A study on the cranial morphology, especially on the tooth bearing (dental) systems of several preserved developmental stages (from early premetamorphic larvae, in which most skull elements were already present and ossified or ossified in part, to transformed adult) of the smooth newt Lissotriton vulgaris (Salamandridae) was undertaken. We used μCT (to visualize the ossified elements in general and their relationships to each other) and an overall Alizarinred staining (to at best visualize teeth, replacement teeth, tooth buds and, after removing the oral mucosa, the course of dental laminae). Specimens cleared and stained with Alzarinred and Alcianblue were shown to be less suitable for our questions. In one case we used histological sections to follow the course of dental laminae, and in a second case scanning electron microscopy to show the structure of teeth in detail. The general sequence, growth, and changes of the bony elements including the “dental systems”, especially around metamorphosis, known from several other salamandrids are largely confirmed. Concerning the “tooth systems”, metamorphic events include the late appearance of the maxillae, resorption of the coronoids and palatines including their tooth-patches, remodelling of the vomer, i.e. resorption of the vomerine larval tooth-patch, formation of the edentate vomerine plate, and outgrowth of the monstichously dentate vomerine bar (typical for salamandrids). We show evidence that the larval vomer is not completey resorbed and that, unlike what has been described for Salamandra salamandra, the development of the vomerine bar is probably preceded by a shift of the dental lamina towards the middle of the palate, leaving a broad area between larval vomer and dental lamina. We hypothesize that the connective tissue in this area ossifies later and extends posteriorly forming the vomerine bar. It is noteworthy that in nearly all larvae vomer and intact pterygopalatinum were very close together either on one side or on both sides leading in overwintered larvae to the fusion of the vomer and the palatinal portion of the pterygopalatinum, primarily on one side. The zone of fusion is always characterized by a buccal notch. We think that in L. vulgaris the formation of “vomeropterygopalatina” is supported by the close proximity of the two bones and that these bones may fuse due to an imbalance between differentiation- and growth rate (indirectly caused by low temperatures). Approximation and especially fusion of the two bones correspond with the extension of the vomerine dental lamina into the area of the palatine, which temporally provides the latter with teeth. Overwintered larvae show further deviations concerning growth and differentiation of the mouth roof, which can be also interpreted as signs of delayed metamorphosis. They retain, for example, a largely intact dentate palatine, but with some regression of its tooth-patch, while the larval vomer is enlarged anteriorly and posteriorly and its number of teeth has increased; and the largely intact pterygopalatinal bony bridge. Further, maxillae begin to ossify. All larvae obviously have reached a late premetamorphic larval stage before the delay has started.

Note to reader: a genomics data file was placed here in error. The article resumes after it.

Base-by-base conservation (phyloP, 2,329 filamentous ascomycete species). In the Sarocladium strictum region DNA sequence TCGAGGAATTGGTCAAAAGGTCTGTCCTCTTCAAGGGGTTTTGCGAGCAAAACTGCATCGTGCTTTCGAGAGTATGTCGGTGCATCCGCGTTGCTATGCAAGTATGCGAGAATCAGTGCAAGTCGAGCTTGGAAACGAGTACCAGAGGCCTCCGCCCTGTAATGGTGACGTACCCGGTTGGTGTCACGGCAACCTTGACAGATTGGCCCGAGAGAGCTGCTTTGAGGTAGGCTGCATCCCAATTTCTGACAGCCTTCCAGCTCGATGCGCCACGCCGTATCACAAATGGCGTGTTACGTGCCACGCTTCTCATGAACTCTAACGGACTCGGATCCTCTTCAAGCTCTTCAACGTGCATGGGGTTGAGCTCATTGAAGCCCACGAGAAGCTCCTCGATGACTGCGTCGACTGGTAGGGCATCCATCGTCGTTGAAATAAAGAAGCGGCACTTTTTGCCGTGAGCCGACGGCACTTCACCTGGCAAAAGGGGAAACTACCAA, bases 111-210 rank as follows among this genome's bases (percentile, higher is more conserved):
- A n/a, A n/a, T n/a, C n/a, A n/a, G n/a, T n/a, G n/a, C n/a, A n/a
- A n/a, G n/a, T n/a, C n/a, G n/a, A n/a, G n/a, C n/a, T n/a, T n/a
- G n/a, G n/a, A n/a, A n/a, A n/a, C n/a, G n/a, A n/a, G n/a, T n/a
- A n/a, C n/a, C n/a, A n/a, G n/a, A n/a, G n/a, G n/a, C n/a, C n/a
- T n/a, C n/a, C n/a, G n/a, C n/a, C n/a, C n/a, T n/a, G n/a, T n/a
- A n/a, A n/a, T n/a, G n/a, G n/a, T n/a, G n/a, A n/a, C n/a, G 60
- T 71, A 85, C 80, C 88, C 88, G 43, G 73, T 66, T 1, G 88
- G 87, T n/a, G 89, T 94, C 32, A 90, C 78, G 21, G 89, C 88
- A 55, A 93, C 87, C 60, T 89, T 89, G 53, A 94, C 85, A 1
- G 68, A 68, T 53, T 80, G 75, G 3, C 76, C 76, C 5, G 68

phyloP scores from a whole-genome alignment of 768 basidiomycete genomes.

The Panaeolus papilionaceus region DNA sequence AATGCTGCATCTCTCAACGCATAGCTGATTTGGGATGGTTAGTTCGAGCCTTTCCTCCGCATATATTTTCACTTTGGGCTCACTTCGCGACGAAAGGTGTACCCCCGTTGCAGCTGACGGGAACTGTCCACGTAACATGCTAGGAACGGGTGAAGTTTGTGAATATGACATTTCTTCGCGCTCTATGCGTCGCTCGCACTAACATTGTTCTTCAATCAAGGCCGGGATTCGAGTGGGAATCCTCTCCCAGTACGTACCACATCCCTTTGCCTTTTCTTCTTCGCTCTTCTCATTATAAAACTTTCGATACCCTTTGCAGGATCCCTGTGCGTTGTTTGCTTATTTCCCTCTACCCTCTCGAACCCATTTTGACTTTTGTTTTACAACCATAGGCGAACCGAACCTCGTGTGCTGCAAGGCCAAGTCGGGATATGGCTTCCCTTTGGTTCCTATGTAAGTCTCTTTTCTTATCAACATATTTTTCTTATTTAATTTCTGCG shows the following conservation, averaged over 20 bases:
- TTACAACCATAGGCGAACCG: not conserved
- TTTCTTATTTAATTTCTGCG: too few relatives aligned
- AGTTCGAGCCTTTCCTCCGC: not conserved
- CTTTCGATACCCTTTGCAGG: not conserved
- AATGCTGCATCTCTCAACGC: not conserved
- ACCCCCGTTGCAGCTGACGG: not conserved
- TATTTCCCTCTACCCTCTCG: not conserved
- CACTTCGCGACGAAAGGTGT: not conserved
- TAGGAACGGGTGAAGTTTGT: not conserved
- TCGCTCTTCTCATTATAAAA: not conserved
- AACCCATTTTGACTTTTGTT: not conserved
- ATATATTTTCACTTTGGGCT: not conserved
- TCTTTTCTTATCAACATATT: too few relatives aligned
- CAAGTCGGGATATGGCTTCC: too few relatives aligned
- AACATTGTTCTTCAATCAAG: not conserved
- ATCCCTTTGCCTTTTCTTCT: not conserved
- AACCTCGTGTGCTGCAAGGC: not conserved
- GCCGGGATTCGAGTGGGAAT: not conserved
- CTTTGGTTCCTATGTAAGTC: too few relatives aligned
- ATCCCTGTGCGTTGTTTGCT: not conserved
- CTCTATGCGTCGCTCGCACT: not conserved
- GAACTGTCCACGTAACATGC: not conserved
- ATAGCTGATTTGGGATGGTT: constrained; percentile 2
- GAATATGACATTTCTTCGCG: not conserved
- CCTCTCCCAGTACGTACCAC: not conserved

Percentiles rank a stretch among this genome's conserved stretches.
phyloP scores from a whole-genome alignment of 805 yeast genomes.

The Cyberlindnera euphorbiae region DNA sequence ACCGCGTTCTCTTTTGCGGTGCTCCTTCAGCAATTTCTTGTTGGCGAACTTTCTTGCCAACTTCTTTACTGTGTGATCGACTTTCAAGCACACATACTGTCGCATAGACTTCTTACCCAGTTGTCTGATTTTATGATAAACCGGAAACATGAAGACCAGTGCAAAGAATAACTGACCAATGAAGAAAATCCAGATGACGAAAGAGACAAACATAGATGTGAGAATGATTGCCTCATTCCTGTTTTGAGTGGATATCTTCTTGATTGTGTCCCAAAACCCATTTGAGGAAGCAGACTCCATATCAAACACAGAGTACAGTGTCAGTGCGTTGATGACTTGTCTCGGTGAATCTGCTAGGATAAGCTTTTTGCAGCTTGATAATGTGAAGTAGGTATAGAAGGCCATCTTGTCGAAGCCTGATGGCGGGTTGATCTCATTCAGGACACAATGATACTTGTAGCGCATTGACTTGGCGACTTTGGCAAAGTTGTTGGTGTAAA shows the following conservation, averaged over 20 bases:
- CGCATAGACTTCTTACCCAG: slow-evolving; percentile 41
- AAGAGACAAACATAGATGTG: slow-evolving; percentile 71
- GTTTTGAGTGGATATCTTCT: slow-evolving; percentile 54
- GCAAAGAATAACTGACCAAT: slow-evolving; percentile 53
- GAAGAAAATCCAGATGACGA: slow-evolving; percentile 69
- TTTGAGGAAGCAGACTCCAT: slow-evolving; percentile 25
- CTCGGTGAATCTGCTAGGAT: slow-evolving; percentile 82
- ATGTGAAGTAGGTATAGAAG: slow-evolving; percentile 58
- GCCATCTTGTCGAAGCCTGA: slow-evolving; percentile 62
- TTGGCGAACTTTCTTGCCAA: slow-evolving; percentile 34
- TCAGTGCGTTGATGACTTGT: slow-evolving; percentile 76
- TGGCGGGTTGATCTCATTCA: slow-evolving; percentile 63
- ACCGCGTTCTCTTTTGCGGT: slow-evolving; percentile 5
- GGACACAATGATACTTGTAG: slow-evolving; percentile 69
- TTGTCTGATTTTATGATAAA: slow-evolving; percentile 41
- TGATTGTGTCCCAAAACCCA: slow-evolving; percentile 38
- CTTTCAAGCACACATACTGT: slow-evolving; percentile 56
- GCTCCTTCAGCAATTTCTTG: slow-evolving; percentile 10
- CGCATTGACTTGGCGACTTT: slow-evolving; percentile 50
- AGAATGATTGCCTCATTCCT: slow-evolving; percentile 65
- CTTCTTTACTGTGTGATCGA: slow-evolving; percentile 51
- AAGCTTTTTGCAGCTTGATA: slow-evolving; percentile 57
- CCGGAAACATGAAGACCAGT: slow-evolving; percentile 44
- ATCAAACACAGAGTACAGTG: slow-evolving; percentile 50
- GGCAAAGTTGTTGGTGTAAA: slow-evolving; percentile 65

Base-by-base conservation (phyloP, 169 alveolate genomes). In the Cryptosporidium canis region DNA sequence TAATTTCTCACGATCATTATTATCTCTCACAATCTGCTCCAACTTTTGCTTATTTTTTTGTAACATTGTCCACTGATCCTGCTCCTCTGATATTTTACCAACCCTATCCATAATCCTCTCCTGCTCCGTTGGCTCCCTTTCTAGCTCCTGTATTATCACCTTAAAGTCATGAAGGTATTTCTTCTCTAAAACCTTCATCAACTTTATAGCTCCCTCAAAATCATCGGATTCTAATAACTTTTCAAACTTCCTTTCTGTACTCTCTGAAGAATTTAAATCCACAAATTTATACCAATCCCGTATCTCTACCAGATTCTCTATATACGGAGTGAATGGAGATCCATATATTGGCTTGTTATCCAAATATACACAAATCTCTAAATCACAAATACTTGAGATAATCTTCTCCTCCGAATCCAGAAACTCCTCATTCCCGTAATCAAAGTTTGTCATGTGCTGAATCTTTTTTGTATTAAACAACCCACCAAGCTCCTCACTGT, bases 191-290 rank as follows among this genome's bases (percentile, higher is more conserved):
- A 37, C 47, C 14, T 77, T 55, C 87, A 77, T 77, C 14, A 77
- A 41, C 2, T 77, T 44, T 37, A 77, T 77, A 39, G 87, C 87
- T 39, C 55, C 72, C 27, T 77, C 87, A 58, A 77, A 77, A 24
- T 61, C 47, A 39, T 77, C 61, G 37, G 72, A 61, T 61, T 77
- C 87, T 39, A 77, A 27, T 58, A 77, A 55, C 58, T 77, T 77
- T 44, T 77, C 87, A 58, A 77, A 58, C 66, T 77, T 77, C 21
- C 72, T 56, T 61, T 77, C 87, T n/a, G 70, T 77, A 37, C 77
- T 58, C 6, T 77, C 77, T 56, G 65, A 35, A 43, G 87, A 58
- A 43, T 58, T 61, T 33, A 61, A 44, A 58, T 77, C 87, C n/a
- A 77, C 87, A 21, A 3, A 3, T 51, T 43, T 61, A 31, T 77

van de Kamp T., Cecilia A., dos Santos Rolo T., Vagovic P., Baumbach T., Riedel A.
in Arthropod Structure and Development, 44 (2015) 509-523. DOI:10.1016/j.asd.2015.07.004